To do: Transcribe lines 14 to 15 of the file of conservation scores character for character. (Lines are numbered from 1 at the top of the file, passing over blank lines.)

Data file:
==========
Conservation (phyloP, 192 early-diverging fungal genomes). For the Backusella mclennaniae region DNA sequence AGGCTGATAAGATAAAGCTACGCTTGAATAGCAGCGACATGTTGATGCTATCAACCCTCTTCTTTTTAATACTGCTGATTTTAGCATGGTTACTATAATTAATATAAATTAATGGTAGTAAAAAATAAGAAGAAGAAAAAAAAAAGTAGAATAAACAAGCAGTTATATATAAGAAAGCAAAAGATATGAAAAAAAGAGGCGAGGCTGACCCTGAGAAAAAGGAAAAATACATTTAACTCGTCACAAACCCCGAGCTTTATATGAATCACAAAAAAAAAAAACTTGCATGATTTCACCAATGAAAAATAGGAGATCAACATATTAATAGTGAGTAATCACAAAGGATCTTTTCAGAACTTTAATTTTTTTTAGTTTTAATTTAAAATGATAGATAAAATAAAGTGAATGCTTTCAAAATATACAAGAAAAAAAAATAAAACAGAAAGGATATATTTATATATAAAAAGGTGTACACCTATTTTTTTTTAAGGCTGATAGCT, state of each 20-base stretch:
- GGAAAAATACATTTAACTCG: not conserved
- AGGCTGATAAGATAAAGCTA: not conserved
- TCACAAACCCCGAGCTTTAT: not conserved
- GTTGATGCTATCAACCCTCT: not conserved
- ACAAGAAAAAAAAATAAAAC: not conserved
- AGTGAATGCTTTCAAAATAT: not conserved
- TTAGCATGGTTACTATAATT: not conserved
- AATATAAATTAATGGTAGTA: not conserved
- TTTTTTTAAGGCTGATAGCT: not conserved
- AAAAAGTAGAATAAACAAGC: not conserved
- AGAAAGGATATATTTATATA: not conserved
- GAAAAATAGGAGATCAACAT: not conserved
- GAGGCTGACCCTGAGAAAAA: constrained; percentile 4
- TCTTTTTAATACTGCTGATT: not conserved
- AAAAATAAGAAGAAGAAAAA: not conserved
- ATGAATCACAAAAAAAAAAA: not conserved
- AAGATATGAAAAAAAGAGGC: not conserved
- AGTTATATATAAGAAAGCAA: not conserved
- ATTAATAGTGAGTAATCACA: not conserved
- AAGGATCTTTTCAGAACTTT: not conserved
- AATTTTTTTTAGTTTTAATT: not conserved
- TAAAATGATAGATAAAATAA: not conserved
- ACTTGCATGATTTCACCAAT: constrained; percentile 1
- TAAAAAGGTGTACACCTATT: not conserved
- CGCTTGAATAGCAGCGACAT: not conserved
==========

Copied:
- GAGGCTGACCCTGAGAAAAA: constrained; percentile 4
- TCTTTTTAATACTGCTGATT: not conserved